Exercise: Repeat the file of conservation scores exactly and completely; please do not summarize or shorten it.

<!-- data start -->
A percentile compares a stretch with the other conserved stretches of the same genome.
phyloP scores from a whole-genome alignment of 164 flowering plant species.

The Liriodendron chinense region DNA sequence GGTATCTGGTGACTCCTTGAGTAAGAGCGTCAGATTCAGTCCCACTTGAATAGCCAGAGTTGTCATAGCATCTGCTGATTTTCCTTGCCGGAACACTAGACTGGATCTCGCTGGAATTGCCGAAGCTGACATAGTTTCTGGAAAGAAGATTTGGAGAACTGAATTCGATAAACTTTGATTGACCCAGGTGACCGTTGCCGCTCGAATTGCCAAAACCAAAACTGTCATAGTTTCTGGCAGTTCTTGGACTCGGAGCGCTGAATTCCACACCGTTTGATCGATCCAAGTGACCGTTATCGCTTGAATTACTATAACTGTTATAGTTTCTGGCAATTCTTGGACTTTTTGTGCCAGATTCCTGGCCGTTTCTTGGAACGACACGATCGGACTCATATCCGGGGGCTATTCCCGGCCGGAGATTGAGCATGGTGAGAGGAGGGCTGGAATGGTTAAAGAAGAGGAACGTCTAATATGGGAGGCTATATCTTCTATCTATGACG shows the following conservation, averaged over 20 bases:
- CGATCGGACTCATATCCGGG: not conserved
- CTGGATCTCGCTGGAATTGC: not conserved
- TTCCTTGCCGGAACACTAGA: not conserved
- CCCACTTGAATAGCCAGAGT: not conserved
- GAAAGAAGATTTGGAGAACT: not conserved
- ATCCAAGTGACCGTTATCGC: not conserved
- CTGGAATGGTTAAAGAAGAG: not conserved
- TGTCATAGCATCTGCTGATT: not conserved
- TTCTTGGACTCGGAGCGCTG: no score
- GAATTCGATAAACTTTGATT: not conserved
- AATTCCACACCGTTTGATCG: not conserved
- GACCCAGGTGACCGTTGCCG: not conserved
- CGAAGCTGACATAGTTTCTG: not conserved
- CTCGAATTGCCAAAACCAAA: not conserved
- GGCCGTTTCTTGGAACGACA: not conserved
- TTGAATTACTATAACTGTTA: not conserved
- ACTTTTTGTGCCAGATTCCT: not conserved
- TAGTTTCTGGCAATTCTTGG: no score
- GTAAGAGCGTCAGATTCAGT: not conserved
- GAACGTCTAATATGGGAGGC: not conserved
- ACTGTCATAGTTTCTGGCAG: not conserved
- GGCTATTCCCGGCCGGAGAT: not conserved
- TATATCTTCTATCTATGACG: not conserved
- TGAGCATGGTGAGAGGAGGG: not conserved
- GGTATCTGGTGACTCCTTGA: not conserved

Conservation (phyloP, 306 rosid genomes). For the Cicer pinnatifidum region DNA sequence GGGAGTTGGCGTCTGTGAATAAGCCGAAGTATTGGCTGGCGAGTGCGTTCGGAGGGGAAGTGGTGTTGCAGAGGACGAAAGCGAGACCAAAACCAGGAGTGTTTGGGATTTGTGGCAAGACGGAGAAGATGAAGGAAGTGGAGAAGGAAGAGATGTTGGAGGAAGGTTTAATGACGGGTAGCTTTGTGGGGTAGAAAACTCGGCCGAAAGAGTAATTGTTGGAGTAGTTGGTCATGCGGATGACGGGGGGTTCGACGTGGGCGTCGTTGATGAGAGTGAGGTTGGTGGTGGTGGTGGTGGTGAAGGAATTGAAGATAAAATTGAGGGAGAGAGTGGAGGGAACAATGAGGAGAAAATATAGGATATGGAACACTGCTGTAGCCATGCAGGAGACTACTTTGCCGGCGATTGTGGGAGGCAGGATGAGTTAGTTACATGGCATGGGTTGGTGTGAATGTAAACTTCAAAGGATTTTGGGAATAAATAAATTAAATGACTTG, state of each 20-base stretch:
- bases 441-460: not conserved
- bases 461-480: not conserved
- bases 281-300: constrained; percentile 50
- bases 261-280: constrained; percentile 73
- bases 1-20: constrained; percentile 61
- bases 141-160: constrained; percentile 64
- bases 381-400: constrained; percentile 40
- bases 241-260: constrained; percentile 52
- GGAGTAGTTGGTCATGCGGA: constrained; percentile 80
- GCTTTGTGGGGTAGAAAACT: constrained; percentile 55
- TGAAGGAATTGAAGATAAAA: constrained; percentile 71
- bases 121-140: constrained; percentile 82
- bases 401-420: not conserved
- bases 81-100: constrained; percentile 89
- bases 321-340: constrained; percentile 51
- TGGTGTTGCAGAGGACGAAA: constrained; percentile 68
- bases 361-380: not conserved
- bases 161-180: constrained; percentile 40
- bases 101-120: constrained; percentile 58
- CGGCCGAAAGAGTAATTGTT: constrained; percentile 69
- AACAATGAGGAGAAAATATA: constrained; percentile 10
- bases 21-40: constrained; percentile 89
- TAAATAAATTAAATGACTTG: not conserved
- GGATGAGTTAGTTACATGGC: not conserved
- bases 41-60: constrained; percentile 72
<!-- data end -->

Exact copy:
A percentile compares a stretch with the other conserved stretches of the same genome.
phyloP scores from a whole-genome alignment of 164 flowering plant species.

The Liriodendron chinense region DNA sequence GGTATCTGGTGACTCCTTGAGTAAGAGCGTCAGATTCAGTCCCACTTGAATAGCCAGAGTTGTCATAGCATCTGCTGATTTTCCTTGCCGGAACACTAGACTGGATCTCGCTGGAATTGCCGAAGCTGACATAGTTTCTGGAAAGAAGATTTGGAGAACTGAATTCGATAAACTTTGATTGACCCAGGTGACCGTTGCCGCTCGAATTGCCAAAACCAAAACTGTCATAGTTTCTGGCAGTTCTTGGACTCGGAGCGCTGAATTCCACACCGTTTGATCGATCCAAGTGACCGTTATCGCTTGAATTACTATAACTGTTATAGTTTCTGGCAATTCTTGGACTTTTTGTGCCAGATTCCTGGCCGTTTCTTGGAACGACACGATCGGACTCATATCCGGGGGCTATTCCCGGCCGGAGATTGAGCATGGTGAGAGGAGGGCTGGAATGGTTAAAGAAGAGGAACGTCTAATATGGGAGGCTATATCTTCTATCTATGACG shows the following conservation, averaged over 20 bases:
- CGATCGGACTCATATCCGGG: not conserved
- CTGGATCTCGCTGGAATTGC: not conserved
- TTCCTTGCCGGAACACTAGA: not conserved
- CCCACTTGAATAGCCAGAGT: not conserved
- GAAAGAAGATTTGGAGAACT: not conserved
- ATCCAAGTGACCGTTATCGC: not conserved
- CTGGAATGGTTAAAGAAGAG: not conserved
- TGTCATAGCATCTGCTGATT: not conserved
- TTCTTGGACTCGGAGCGCTG: no score
- GAATTCGATAAACTTTGATT: not conserved
- AATTCCACACCGTTTGATCG: not conserved
- GACCCAGGTGACCGTTGCCG: not conserved
- CGAAGCTGACATAGTTTCTG: not conserved
- CTCGAATTGCCAAAACCAAA: not conserved
- GGCCGTTTCTTGGAACGACA: not conserved
- TTGAATTACTATAACTGTTA: not conserved
- ACTTTTTGTGCCAGATTCCT: not conserved
- TAGTTTCTGGCAATTCTTGG: no score
- GTAAGAGCGTCAGATTCAGT: not conserved
- GAACGTCTAATATGGGAGGC: not conserved
- ACTGTCATAGTTTCTGGCAG: not conserved
- GGCTATTCCCGGCCGGAGAT: not conserved
- TATATCTTCTATCTATGACG: not conserved
- TGAGCATGGTGAGAGGAGGG: not conserved
- GGTATCTGGTGACTCCTTGA: not conserved

Conservation (phyloP, 306 rosid genomes). For the Cicer pinnatifidum region DNA sequence GGGAGTTGGCGTCTGTGAATAAGCCGAAGTATTGGCTGGCGAGTGCGTTCGGAGGGGAAGTGGTGTTGCAGAGGACGAAAGCGAGACCAAAACCAGGAGTGTTTGGGATTTGTGGCAAGACGGAGAAGATGAAGGAAGTGGAGAAGGAAGAGATGTTGGAGGAAGGTTTAATGACGGGTAGCTTTGTGGGGTAGAAAACTCGGCCGAAAGAGTAATTGTTGGAGTAGTTGGTCATGCGGATGACGGGGGGTTCGACGTGGGCGTCGTTGATGAGAGTGAGGTTGGTGGTGGTGGTGGTGGTGAAGGAATTGAAGATAAAATTGAGGGAGAGAGTGGAGGGAACAATGAGGAGAAAATATAGGATATGGAACACTGCTGTAGCCATGCAGGAGACTACTTTGCCGGCGATTGTGGGAGGCAGGATGAGTTAGTTACATGGCATGGGTTGGTGTGAATGTAAACTTCAAAGGATTTTGGGAATAAATAAATTAAATGACTTG, state of each 20-base stretch:
- bases 441-460: not conserved
- bases 461-480: not conserved
- bases 281-300: constrained; percentile 50
- bases 261-280: constrained; percentile 73
- bases 1-20: constrained; percentile 61
- bases 141-160: constrained; percentile 64
- bases 381-400: constrained; percentile 40
- bases 241-260: constrained; percentile 52
- GGAGTAGTTGGTCATGCGGA: constrained; percentile 80
- GCTTTGTGGGGTAGAAAACT: constrained; percentile 55
- TGAAGGAATTGAAGATAAAA: constrained; percentile 71
- bases 121-140: constrained; percentile 82
- bases 401-420: not conserved
- bases 81-100: constrained; percentile 89
- bases 321-340: constrained; percentile 51
- TGGTGTTGCAGAGGACGAAA: constrained; percentile 68
- bases 361-380: not conserved
- bases 161-180: constrained; percentile 40
- bases 101-120: constrained; percentile 58
- CGGCCGAAAGAGTAATTGTT: constrained; percentile 69
- AACAATGAGGAGAAAATATA: constrained; percentile 10
- bases 21-40: constrained; percentile 89
- TAAATAAATTAAATGACTTG: not conserved
- GGATGAGTTAGTTACATGGC: not conserved
- bases 41-60: constrained; percentile 72